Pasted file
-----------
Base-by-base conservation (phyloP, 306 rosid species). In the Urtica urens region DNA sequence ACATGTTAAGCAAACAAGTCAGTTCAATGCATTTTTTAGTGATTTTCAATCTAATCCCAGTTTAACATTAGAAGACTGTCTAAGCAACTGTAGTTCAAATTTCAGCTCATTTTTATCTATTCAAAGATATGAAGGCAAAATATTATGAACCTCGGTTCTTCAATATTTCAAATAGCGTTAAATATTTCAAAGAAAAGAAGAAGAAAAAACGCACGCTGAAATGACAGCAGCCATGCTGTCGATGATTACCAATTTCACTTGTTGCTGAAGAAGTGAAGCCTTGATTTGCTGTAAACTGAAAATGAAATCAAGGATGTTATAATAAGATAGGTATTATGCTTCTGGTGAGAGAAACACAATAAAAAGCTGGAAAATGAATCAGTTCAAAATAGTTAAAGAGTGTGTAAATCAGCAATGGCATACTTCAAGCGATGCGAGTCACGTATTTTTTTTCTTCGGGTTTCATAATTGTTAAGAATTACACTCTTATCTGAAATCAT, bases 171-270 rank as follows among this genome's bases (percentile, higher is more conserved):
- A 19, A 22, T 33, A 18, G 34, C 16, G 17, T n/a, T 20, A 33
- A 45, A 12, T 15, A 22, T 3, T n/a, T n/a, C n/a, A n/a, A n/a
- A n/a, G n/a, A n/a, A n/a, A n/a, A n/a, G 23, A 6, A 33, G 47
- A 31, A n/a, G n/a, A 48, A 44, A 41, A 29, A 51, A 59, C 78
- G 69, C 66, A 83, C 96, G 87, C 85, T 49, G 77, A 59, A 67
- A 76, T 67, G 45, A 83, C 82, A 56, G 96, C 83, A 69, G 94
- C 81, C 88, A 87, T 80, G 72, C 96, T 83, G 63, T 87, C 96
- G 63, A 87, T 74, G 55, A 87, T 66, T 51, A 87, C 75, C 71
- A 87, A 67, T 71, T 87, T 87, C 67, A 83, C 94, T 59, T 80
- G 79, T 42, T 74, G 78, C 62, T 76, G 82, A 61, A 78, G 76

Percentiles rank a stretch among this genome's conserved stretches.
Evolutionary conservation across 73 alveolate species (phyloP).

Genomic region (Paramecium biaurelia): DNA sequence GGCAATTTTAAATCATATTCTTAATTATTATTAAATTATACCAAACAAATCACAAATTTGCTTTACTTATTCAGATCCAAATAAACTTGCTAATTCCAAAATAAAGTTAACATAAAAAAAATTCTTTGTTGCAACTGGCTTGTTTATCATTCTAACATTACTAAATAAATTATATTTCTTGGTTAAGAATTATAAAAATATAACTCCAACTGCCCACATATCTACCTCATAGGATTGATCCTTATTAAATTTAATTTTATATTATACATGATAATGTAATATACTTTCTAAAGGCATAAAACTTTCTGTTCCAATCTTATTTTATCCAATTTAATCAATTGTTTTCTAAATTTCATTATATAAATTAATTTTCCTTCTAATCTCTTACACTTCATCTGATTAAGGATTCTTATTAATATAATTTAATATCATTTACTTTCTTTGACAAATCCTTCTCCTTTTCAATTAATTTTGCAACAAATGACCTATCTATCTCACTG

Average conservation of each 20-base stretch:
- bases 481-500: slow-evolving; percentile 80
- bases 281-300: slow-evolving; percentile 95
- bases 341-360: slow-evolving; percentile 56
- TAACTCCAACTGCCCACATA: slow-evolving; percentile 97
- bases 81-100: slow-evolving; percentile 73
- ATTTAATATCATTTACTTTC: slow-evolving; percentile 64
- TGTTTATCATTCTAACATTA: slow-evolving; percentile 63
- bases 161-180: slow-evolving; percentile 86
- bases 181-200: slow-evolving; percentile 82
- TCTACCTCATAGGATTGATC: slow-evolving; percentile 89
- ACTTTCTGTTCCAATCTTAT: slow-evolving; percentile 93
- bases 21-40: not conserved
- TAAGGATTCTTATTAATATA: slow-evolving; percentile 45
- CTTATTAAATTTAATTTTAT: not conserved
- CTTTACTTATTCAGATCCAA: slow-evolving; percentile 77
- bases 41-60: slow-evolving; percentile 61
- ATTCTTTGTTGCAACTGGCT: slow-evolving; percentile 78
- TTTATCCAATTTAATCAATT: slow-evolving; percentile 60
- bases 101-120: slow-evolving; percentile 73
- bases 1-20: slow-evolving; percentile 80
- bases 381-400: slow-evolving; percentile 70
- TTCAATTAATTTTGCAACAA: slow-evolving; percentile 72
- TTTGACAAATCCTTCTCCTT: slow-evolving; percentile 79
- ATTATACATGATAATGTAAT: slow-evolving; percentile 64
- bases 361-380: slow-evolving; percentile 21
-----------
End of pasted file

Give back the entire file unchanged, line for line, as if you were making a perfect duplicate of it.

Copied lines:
Base-by-base conservation (phyloP, 306 rosid species). In the Urtica urens region DNA sequence ACATGTTAAGCAAACAAGTCAGTTCAATGCATTTTTTAGTGATTTTCAATCTAATCCCAGTTTAACATTAGAAGACTGTCTAAGCAACTGTAGTTCAAATTTCAGCTCATTTTTATCTATTCAAAGATATGAAGGCAAAATATTATGAACCTCGGTTCTTCAATATTTCAAATAGCGTTAAATATTTCAAAGAAAAGAAGAAGAAAAAACGCACGCTGAAATGACAGCAGCCATGCTGTCGATGATTACCAATTTCACTTGTTGCTGAAGAAGTGAAGCCTTGATTTGCTGTAAACTGAAAATGAAATCAAGGATGTTATAATAAGATAGGTATTATGCTTCTGGTGAGAGAAACACAATAAAAAGCTGGAAAATGAATCAGTTCAAAATAGTTAAAGAGTGTGTAAATCAGCAATGGCATACTTCAAGCGATGCGAGTCACGTATTTTTTTTCTTCGGGTTTCATAATTGTTAAGAATTACACTCTTATCTGAAATCAT, bases 171-270 rank as follows among this genome's bases (percentile, higher is more conserved):
- A 19, A 22, T 33, A 18, G 34, C 16, G 17, T n/a, T 20, A 33
- A 45, A 12, T 15, A 22, T 3, T n/a, T n/a, C n/a, A n/a, A n/a
- A n/a, G n/a, A n/a, A n/a, A n/a, A n/a, G 23, A 6, A 33, G 47
- A 31, A n/a, G n/a, A 48, A 44, A 41, A 29, A 51, A 59, C 78
- G 69, C 66, A 83, C 96, G 87, C 85, T 49, G 77, A 59, A 67
- A 76, T 67, G 45, A 83, C 82, A 56, G 96, C 83, A 69, G 94
- C 81, C 88, A 87, T 80, G 72, C 96, T 83, G 63, T 87, C 96
- G 63, A 87, T 74, G 55, A 87, T 66, T 51, A 87, C 75, C 71
- A 87, A 67, T 71, T 87, T 87, C 67, A 83, C 94, T 59, T 80
- G 79, T 42, T 74, G 78, C 62, T 76, G 82, A 61, A 78, G 76

Percentiles rank a stretch among this genome's conserved stretches.
Evolutionary conservation across 73 alveolate species (phyloP).

Genomic region (Paramecium biaurelia): DNA sequence GGCAATTTTAAATCATATTCTTAATTATTATTAAATTATACCAAACAAATCACAAATTTGCTTTACTTATTCAGATCCAAATAAACTTGCTAATTCCAAAATAAAGTTAACATAAAAAAAATTCTTTGTTGCAACTGGCTTGTTTATCATTCTAACATTACTAAATAAATTATATTTCTTGGTTAAGAATTATAAAAATATAACTCCAACTGCCCACATATCTACCTCATAGGATTGATCCTTATTAAATTTAATTTTATATTATACATGATAATGTAATATACTTTCTAAAGGCATAAAACTTTCTGTTCCAATCTTATTTTATCCAATTTAATCAATTGTTTTCTAAATTTCATTATATAAATTAATTTTCCTTCTAATCTCTTACACTTCATCTGATTAAGGATTCTTATTAATATAATTTAATATCATTTACTTTCTTTGACAAATCCTTCTCCTTTTCAATTAATTTTGCAACAAATGACCTATCTATCTCACTG

Average conservation of each 20-base stretch:
- bases 481-500: slow-evolving; percentile 80
- bases 281-300: slow-evolving; percentile 95
- bases 341-360: slow-evolving; percentile 56
- TAACTCCAACTGCCCACATA: slow-evolving; percentile 97
- bases 81-100: slow-evolving; percentile 73
- ATTTAATATCATTTACTTTC: slow-evolving; percentile 64
- TGTTTATCATTCTAACATTA: slow-evolving; percentile 63
- bases 161-180: slow-evolving; percentile 86
- bases 181-200: slow-evolving; percentile 82
- TCTACCTCATAGGATTGATC: slow-evolving; percentile 89
- ACTTTCTGTTCCAATCTTAT: slow-evolving; percentile 93
- bases 21-40: not conserved
- TAAGGATTCTTATTAATATA: slow-evolving; percentile 45
- CTTATTAAATTTAATTTTAT: not conserved
- CTTTACTTATTCAGATCCAA: slow-evolving; percentile 77
- bases 41-60: slow-evolving; percentile 61
- ATTCTTTGTTGCAACTGGCT: slow-evolving; percentile 78
- TTTATCCAATTTAATCAATT: slow-evolving; percentile 60
- bases 101-120: slow-evolving; percentile 73
- bases 1-20: slow-evolving; percentile 80
- bases 381-400: slow-evolving; percentile 70
- TTCAATTAATTTTGCAACAA: slow-evolving; percentile 72
- TTTGACAAATCCTTCTCCTT: slow-evolving; percentile 79
- ATTATACATGATAATGTAAT: slow-evolving; percentile 64
- bases 361-380: slow-evolving; percentile 21